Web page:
FPTP is awful, because candidate C would be elected under the system, despite the fact that most people would rank candidate C below both A and B. Candidate C would be the least liked by the majority, and yet still elected. It is a poor shambles of a system. However, the mentality to rank candidates is not present in FPTP, so it is irrelevant to describe the preferences of voters under FPTP because it doesn’t exist. But it does exist under AV, and under AV candidate B will win. A gets knocked out in the first round, those votes are redistributed, and B wins. Yet in a run off between candidate B and candidate A, candidate B only gets 34 votes, whilst A gets 66 votes. Not only that, but in a straight run off between candidate A and candidate C, candidate A would win too. In a run off, Candidate A clearly beats both B and C, and yet under AV, B would win.
Our system of AV will differ somewhat from the Australian system, in that we will not require the voter to list their preferences if they don’t wish. They can just put a “1” and nothing else. As the preference counts go on, less and less votes will be counted, and so it means less and less votes are needed to win a seat, and so many MPs will still win a seat with less than 50% of the vote. The speaker of the House of Lords was elected using AV, with 45% of the vote. So the argument that AV will mean an end to minority rule, is nonsense.
Yes To AV claim that AV will do away with safe seats. Rubbish. No it wont. And why should it? If the majority of the electorate in my constituency vote Tory (which they do), then why should that change? The Tories won my seat, with 49% of the vote in 2010. Under AV, it is likely that the Lib Dems would have won the seat. (Labour voters will always rank Lib Dems ahead of Tories, and Tories will always rank Lib Dems ahead of Labour). Tory voters wouldn’t get a second choice, they’d have to sit back and watch whilst the 228 (out of 54,865) people who voted “Independent” and came last, get another vote, and then whilst the 568 who voted “English Democrats” (i’ve literally never heard of that party) get another vote, and then UKIP, BNP, Labour, until potentially the Lib Dems get pushed over the line, on a fifth preference count. How ridiculous.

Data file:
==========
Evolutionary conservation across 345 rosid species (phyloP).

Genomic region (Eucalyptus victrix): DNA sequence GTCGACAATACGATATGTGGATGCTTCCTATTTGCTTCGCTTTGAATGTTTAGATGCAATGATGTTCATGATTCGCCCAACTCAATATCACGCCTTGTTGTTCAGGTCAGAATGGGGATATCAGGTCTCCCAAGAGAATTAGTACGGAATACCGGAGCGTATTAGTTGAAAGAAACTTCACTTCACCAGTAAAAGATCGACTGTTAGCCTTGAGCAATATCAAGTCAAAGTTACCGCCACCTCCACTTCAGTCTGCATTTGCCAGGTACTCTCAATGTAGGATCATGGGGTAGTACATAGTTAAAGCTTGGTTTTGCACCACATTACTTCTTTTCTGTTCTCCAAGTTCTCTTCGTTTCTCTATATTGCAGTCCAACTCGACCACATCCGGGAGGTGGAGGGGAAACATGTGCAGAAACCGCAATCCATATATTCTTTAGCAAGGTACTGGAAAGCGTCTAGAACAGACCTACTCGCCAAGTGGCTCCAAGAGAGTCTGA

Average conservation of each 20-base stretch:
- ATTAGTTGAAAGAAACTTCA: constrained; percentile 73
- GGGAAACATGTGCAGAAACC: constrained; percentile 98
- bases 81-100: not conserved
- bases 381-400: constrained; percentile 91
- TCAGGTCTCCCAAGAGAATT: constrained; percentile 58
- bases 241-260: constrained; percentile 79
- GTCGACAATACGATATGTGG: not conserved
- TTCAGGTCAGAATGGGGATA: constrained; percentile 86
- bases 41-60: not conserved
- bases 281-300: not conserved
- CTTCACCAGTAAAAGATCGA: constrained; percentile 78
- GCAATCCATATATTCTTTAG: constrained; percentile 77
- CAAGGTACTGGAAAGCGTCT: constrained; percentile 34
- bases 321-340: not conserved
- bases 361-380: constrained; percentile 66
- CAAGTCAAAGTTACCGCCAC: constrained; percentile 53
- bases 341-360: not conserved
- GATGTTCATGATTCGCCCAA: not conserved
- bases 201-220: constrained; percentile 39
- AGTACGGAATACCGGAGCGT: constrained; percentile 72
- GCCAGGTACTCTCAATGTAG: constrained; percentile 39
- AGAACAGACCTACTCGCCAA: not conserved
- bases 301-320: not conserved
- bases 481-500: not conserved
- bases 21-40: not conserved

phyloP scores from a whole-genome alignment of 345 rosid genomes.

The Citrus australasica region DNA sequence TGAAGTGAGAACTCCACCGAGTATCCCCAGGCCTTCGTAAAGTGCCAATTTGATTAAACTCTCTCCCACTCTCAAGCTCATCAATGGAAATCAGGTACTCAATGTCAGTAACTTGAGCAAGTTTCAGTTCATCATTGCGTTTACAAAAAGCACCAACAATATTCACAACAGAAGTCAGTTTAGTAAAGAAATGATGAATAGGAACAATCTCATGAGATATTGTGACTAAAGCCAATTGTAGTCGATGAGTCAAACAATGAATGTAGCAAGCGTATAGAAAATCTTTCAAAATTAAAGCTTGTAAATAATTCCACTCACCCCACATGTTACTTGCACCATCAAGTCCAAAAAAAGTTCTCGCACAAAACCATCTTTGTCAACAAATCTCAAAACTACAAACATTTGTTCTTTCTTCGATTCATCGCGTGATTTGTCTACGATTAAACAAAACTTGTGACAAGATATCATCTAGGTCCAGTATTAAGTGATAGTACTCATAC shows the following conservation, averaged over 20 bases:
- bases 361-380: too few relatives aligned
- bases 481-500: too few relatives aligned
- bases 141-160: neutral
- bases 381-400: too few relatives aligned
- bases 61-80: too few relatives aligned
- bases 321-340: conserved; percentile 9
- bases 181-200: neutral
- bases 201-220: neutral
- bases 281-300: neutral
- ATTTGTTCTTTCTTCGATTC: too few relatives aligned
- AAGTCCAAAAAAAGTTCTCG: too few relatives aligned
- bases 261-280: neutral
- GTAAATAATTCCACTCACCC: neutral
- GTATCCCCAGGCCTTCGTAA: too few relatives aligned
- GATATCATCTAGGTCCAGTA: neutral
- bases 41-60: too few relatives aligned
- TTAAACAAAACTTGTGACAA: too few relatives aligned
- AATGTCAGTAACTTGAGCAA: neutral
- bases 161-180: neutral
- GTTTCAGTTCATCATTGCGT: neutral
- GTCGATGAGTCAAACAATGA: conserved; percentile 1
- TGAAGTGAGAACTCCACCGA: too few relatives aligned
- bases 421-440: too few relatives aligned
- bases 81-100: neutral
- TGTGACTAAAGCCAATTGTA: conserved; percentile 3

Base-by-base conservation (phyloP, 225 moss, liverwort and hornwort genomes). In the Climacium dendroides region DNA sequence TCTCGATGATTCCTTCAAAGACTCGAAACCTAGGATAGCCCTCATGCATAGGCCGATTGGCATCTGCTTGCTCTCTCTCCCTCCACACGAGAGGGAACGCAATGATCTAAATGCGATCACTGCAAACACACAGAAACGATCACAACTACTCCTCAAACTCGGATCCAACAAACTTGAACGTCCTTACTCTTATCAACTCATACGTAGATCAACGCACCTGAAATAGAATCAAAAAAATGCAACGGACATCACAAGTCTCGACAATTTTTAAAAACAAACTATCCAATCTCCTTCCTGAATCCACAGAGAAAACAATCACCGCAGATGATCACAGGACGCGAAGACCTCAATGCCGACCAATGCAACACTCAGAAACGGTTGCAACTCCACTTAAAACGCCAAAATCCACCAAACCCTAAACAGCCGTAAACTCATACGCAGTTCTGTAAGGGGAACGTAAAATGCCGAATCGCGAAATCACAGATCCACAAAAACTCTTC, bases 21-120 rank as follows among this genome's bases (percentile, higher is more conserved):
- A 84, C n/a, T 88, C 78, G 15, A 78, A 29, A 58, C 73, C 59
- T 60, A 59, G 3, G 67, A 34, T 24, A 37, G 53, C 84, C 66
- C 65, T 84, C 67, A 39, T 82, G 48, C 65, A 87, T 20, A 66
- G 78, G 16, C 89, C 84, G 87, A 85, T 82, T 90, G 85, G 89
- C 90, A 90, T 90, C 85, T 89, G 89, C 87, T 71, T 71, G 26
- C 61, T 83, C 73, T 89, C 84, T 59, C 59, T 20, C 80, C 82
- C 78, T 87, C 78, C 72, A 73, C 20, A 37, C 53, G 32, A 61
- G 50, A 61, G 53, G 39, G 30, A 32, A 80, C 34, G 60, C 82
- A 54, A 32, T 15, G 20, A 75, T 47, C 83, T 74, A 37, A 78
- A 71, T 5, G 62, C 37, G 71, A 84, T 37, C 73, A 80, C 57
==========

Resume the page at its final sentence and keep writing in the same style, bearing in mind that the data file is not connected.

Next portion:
Regardless of the weak arguments put forward by the “Yes to AV” Campaign, AV will not make politicians work harder for your vote (how anyone can measure how hard MPs work, is beyond me), it will not do away with safe seats, it will not promise a majority, and it is not proportional. I am not entirely sure how to respond to Ed Miliband’s claim that voting Yes to AV will be a chance to “choose hope over fear”. Empty soundbites have become the only argument the Yes campaign have, and they’re losing, badly.
If people vote No simply to kick Nick Clegg whilst he remains possibly the most hated politician in the Coalition, they are idiots. People should read the arguments and decide for themselves. Stop listening to people who say “The No campaign is funded by Voldermort“. It doesn’t matter who funds the campaign. They don’t pay for arguments. The arguments are there for all to see. Research it yourself. If you like the system, vote Yes. If you don’t, vote No. The funding for the campaigns should have absolutely no impact on how you vote.
The campaigns on both sides are limited. Both the Yes and No campaigns cannot foresee the consequences of media, donors, and party politics, in a system of AV. Especially in its early days. We have no idea what the “likely” out come of a change to the system would be. To say silly things like “it will make your MP work harder” is empty and based on nothing of substance. We shouldn’t fall for it.
It is true that no voting system is perfect, in any way. FPTP certainly isn’t, it’s horrific. Yet AV does not even promise a majority. It is just as bad as FPTP, it has just as many flaws, and yet it is far more complicated to explain than FPTP. This referendum is not about FPTP. If the question was “Do you want to keep the FPTP voting system?” I’d also vote no. The question though, will be “Should the UK adopt the Alternative Vote electoral system for General elections“. Until I hear a convincing argument, the answer will remain “No“.